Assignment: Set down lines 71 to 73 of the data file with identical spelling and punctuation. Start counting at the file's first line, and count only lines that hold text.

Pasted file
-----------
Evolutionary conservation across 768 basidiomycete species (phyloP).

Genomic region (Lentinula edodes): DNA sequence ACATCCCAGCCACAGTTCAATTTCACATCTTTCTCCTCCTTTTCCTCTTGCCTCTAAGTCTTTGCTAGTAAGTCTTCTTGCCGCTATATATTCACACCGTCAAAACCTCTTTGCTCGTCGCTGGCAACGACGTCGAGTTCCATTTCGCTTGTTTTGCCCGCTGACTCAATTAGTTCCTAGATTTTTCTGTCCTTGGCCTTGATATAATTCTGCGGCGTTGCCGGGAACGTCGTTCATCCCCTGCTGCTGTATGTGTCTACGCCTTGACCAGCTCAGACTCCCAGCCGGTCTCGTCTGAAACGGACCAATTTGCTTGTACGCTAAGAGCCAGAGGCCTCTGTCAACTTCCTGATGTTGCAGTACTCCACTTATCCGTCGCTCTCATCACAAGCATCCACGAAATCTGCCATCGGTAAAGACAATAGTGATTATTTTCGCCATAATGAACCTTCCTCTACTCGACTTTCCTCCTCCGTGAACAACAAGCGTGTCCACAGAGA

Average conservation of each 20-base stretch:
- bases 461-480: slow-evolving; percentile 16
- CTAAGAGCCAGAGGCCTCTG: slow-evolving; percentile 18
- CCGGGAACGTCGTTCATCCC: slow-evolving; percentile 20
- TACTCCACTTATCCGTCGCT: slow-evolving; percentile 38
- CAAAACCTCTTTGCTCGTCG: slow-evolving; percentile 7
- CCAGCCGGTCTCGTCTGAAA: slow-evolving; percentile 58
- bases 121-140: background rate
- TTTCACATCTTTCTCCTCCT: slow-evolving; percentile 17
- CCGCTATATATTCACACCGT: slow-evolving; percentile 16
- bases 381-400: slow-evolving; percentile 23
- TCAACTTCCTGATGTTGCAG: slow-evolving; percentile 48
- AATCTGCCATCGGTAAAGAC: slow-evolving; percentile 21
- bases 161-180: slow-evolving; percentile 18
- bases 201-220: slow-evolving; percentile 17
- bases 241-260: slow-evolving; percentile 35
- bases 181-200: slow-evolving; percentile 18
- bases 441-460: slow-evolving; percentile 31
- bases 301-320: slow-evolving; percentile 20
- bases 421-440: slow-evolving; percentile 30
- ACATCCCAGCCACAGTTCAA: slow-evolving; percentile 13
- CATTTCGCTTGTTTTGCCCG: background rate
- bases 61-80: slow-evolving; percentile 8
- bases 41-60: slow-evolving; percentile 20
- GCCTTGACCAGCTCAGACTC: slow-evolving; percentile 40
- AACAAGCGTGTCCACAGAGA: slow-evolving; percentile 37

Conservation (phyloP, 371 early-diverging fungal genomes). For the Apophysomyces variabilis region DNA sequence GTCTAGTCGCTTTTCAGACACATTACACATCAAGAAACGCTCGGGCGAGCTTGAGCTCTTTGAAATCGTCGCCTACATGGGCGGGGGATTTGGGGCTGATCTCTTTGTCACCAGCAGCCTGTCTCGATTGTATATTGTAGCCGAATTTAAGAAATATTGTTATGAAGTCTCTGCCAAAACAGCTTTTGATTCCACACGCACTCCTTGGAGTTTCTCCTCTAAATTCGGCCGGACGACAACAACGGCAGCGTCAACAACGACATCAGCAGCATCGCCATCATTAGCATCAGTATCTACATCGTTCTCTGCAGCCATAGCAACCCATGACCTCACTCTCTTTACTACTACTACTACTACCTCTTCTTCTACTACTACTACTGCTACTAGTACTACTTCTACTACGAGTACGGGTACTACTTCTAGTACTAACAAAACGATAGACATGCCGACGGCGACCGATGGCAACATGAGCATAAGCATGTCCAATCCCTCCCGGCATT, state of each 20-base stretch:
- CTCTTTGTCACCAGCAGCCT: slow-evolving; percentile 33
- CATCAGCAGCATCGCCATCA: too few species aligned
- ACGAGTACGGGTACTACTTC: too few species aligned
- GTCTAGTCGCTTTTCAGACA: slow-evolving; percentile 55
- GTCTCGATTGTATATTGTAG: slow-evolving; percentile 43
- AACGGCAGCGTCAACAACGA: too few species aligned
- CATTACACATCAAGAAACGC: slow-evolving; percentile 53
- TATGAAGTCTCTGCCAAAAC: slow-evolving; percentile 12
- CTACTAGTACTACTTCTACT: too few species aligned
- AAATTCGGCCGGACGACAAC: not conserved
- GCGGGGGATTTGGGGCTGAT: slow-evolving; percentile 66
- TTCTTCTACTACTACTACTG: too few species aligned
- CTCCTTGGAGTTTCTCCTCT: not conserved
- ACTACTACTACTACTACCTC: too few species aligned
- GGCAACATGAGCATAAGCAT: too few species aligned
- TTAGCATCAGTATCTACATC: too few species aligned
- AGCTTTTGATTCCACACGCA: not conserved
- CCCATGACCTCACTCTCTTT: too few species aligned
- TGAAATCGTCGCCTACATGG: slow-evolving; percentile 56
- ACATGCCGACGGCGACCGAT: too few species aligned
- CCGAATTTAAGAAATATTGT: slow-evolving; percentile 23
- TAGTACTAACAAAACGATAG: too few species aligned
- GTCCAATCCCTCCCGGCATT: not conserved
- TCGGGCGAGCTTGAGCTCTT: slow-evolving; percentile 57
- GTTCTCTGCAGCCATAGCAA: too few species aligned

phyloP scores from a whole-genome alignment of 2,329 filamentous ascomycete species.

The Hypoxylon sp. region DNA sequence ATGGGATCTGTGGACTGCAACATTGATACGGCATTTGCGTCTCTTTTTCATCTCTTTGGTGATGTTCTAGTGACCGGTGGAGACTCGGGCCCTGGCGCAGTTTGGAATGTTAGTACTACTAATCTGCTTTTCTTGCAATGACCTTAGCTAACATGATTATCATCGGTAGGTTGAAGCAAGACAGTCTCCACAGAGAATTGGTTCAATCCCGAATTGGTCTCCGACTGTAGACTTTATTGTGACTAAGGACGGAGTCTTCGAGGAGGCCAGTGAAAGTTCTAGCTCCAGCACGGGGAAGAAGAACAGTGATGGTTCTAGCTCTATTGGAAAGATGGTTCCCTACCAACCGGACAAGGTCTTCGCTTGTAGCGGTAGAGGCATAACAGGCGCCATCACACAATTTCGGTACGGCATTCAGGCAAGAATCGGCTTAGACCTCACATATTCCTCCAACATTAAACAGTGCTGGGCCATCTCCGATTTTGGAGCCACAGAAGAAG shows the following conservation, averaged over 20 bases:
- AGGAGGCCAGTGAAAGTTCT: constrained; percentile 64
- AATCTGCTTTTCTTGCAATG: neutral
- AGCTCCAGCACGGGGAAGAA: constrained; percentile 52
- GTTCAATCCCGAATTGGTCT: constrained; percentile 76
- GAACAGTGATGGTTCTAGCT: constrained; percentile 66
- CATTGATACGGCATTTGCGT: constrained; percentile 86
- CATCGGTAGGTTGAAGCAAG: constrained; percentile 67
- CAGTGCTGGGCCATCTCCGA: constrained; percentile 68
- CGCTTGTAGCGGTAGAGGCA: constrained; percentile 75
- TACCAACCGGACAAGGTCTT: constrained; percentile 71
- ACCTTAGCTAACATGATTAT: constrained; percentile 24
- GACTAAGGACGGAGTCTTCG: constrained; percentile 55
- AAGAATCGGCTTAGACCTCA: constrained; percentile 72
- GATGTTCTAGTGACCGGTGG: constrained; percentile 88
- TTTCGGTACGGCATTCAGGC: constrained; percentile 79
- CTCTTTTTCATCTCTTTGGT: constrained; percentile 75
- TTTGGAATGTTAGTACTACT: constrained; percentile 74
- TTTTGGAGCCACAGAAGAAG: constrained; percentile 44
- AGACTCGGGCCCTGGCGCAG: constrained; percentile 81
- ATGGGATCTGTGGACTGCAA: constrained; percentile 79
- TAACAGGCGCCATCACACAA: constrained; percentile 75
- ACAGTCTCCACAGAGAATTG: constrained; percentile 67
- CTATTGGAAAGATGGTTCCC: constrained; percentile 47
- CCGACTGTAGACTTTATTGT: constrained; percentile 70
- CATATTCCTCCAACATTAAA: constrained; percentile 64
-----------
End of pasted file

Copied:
- TTTCGGTACGGCATTCAGGC: constrained; percentile 79
- CTCTTTTTCATCTCTTTGGT: constrained; percentile 75
- TTTGGAATGTTAGTACTACT: constrained; percentile 74